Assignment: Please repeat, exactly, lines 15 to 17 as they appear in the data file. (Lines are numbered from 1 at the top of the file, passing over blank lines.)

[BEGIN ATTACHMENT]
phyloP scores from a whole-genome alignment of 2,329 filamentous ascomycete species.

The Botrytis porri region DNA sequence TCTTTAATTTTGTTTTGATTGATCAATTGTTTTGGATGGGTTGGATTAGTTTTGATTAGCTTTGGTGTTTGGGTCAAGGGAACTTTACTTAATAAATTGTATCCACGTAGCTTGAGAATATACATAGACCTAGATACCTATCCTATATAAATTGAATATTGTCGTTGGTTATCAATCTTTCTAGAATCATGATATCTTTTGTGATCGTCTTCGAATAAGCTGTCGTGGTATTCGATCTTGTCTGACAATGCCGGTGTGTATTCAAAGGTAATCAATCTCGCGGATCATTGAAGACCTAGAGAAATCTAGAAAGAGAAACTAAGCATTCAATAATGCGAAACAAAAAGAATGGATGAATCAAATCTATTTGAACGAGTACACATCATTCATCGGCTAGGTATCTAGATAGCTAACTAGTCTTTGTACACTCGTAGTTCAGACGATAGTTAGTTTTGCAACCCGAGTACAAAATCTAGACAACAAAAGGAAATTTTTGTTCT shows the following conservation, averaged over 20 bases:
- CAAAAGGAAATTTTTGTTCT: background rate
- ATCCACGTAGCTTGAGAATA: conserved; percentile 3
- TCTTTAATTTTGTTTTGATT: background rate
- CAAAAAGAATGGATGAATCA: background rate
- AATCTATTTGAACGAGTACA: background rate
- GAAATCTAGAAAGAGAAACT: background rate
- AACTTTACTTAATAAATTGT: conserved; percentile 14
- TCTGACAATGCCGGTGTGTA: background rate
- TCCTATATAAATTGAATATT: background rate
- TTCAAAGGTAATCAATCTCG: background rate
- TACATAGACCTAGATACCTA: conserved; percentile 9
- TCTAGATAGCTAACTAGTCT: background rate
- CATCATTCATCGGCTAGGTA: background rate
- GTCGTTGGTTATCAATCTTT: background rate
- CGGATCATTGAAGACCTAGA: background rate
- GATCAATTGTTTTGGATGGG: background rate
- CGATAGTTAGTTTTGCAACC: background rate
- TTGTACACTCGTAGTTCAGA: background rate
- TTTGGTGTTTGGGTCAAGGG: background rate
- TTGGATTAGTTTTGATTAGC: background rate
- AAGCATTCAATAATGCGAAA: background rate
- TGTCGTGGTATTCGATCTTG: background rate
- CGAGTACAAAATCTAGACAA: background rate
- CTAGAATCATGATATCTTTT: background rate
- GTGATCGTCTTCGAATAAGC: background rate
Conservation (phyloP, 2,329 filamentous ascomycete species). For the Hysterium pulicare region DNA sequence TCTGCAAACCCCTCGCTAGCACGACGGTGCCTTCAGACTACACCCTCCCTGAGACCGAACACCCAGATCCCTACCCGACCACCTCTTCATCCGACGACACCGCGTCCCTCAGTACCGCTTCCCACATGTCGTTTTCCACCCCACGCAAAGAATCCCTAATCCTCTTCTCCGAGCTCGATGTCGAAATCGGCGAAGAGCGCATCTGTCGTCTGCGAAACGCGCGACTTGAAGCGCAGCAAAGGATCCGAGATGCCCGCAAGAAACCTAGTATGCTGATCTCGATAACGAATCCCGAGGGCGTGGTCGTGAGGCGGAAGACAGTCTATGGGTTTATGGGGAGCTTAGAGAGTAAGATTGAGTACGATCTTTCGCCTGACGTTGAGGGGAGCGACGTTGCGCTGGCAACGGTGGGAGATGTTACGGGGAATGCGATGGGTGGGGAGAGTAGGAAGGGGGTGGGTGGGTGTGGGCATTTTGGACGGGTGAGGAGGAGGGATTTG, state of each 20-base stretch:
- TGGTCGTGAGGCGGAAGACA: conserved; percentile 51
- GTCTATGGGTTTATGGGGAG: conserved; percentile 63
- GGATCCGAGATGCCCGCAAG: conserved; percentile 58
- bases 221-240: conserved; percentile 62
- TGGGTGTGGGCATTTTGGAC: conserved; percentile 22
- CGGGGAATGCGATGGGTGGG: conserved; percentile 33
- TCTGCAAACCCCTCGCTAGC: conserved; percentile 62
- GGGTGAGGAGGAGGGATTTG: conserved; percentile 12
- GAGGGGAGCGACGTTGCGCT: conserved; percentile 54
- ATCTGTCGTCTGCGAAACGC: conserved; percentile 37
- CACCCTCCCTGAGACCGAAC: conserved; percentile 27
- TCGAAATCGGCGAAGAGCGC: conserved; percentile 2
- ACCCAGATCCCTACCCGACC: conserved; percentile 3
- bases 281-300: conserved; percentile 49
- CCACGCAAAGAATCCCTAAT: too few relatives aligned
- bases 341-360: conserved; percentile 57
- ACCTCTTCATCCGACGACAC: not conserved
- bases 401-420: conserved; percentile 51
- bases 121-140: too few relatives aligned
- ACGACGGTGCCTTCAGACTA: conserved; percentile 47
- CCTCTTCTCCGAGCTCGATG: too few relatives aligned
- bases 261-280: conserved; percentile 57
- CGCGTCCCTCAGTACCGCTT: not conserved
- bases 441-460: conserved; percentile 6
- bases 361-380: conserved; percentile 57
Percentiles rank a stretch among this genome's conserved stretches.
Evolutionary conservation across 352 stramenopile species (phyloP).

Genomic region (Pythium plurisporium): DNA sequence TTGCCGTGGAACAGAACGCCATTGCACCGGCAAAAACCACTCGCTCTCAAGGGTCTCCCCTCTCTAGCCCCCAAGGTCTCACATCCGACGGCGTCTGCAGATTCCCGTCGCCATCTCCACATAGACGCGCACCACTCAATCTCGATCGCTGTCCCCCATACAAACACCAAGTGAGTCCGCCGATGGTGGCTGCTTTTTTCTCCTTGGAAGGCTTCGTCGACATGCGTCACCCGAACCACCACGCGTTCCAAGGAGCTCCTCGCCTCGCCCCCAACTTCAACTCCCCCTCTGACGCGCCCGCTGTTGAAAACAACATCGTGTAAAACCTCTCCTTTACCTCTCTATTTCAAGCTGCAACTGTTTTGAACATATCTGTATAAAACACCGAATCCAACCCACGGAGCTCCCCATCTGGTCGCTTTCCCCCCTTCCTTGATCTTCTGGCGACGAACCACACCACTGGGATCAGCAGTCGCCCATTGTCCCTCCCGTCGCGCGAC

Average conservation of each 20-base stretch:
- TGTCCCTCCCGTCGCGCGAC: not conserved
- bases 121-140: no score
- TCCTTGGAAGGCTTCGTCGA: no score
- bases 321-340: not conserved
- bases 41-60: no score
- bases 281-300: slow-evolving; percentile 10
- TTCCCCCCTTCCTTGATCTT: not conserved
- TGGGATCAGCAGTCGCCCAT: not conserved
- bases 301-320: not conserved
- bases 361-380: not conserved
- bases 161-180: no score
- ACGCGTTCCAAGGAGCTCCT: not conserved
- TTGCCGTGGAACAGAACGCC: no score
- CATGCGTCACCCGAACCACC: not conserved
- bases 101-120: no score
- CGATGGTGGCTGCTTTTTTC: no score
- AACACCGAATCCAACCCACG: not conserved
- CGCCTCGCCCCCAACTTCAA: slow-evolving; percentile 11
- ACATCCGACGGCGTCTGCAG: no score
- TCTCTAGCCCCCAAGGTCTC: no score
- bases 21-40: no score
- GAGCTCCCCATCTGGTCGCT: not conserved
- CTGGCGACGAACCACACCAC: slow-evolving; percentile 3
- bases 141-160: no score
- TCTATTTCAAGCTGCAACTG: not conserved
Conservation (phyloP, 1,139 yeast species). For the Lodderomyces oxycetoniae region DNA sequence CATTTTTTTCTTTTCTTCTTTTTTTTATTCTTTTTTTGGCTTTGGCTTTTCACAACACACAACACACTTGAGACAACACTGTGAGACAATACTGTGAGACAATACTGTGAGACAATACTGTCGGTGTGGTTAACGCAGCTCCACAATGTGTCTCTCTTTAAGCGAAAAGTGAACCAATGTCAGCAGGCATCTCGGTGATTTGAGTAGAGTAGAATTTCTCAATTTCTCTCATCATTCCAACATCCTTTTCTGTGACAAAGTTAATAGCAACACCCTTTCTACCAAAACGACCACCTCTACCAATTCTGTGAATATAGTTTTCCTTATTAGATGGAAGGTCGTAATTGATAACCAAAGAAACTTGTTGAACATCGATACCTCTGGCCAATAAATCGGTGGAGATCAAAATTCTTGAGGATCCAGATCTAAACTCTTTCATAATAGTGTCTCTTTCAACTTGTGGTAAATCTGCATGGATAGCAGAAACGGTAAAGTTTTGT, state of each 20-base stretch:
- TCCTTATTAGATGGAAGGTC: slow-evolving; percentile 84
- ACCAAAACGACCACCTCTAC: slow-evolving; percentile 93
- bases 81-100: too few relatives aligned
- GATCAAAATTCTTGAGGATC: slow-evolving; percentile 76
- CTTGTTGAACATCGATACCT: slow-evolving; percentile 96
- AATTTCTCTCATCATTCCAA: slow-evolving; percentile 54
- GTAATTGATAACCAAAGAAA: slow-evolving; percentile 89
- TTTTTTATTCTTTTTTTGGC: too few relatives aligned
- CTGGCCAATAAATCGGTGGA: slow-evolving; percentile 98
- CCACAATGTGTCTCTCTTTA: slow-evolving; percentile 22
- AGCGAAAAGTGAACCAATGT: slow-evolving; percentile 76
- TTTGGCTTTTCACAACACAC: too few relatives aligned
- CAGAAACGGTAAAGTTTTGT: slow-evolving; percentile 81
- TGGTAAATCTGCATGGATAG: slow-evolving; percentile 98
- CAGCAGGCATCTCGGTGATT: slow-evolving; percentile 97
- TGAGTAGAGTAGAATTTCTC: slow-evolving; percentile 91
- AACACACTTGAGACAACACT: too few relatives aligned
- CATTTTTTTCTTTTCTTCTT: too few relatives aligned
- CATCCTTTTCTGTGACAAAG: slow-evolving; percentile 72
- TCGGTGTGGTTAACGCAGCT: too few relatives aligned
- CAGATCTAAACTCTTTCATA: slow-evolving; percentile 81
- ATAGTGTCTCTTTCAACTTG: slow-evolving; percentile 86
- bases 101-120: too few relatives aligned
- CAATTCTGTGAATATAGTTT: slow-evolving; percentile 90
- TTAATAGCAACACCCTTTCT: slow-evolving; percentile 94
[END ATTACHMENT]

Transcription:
- CATCATTCATCGGCTAGGTA: background rate
- GTCGTTGGTTATCAATCTTT: background rate
- CGGATCATTGAAGACCTAGA: background rate